Similarly to the question Difference between logit and probit models I am wondering what is the difference between a multinomial logit and a multinomial probit. And when should I apply which of the two algorithms?

  • $\begingroup$ I think you could be mixing up multinomial probit with IIA (which is not alternative specific) and the alternative-specific multinomial probit, which allows for alternative-specific and case-specific independent variables. The alternative-specific data is what identifies the error correlations and allows you to relax the IIA. $\endgroup$
    – dimitriy
    Sep 23, 2016 at 19:09
  • $\begingroup$ I deleted the missunderstanding part of the question. I am only interested in the difference between the two algorithms $\endgroup$
    – Ferdi
    Sep 24, 2016 at 13:04

1 Answer 1


A very nice, formal explanation of the difference between multinomial logit (with IIA), multinomial probit (with IIA), and alternative-specific multinomial probit (without IIA) is provided by Long and Freese (2014, p.465-479):

Let's think a random utility model, where $u_{im}$ is the utility for person $i$ from alternative $m$, and it is determined by a linear combination of observed characteristics $x_i$ and random error $\varepsilon_{im}$:


A person chooses alternative $j$ when $u_{ij} > u_{im}$ for all $m\neq j$. The probability of choice for $m$ is

$$\text{Pr}(y_i=m)=\text{Pr}(u_{im} > u_{ij} \text{ for all } j \neq m)$$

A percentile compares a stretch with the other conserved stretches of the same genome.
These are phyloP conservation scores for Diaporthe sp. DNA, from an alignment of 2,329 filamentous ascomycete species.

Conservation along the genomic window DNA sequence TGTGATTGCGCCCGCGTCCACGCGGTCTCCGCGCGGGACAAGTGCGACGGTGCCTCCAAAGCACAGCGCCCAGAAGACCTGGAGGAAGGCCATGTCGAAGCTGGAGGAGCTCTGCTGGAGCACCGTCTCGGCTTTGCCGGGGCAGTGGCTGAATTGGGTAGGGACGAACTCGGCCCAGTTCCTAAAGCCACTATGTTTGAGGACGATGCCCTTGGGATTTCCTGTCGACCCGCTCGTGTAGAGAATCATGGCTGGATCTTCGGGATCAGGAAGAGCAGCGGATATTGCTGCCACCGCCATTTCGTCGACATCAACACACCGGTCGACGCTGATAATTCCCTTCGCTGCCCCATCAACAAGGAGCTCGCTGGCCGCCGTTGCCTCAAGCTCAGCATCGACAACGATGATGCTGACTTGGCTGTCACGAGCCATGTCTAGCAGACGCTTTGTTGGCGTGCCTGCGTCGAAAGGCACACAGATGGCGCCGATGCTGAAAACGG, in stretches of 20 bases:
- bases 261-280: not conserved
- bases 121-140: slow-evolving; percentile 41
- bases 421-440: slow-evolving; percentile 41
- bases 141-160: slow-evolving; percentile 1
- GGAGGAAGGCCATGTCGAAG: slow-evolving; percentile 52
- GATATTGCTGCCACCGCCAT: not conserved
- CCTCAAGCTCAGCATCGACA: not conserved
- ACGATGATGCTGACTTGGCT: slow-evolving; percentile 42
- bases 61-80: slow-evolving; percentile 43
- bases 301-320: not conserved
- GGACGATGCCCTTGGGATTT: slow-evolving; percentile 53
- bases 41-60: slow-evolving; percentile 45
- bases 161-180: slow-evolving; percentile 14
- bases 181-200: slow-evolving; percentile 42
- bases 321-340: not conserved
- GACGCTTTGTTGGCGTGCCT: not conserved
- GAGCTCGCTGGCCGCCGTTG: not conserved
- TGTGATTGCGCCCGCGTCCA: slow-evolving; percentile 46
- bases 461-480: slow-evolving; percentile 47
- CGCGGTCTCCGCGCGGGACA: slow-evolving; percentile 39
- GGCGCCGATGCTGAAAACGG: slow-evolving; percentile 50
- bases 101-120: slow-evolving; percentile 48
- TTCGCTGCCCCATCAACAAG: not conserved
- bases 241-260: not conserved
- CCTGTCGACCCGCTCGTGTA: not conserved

The choice is based on the difference in utilities between alternatives. So if we assume three alternatives and taking one of them as base, the equations are

$$u_{i1}-u_{i1}=0$$ $$u_{i2}-u_{i1}=x_i(\beta_2-\beta_1)+(\varepsilon_{i2}-\varepsilon_{i1})$$ $$u_{i3}-u_{i1}=x_i(\beta_3-\beta_1)+(\varepsilon_{i3}-\varepsilon_{i1})$$

And if we define $u^*_{im} \equiv u_{im} - u_{i1}$, $\varepsilon^*_{im} \equiv \varepsilon_{im}-\varepsilon_{i1}$ and $\beta_{m|1} \equiv \beta_m - \beta_1$, the new equations are

$$u^*_{i2} = x_{i}\beta_{2|1}+\varepsilon^*_{i2}$$ $$u^*_{i3} = x_{i}\beta_{3|1}+\varepsilon^*_{i3}$$

Now, so far it is quite straightforward and the specific form of the model depends on the distribution of errors. So, if $\varepsilon$ is assumed to be distributed logistically (here, with mean 0 and variance $\pi^2/6$), we will have multinomial logit model. If $\varepsilon$ is assumed to be normally distributed we have multinomial probit model. It is just like the difference between binary logit and probit models. However, for multinomial probit model, we can also allow the errors to be correlated or not. So, we have covariance matrix of $\varepsilon$'s for three alternatives:

$$\Sigma_{\varepsilon}= \left[ \begin{array}{ccc} \sigma_{11} & & \\ \sigma_{21} & \sigma_{22} & \\ \sigma_{31} & \sigma_{32} & \sigma_{33} \end{array} \right]$$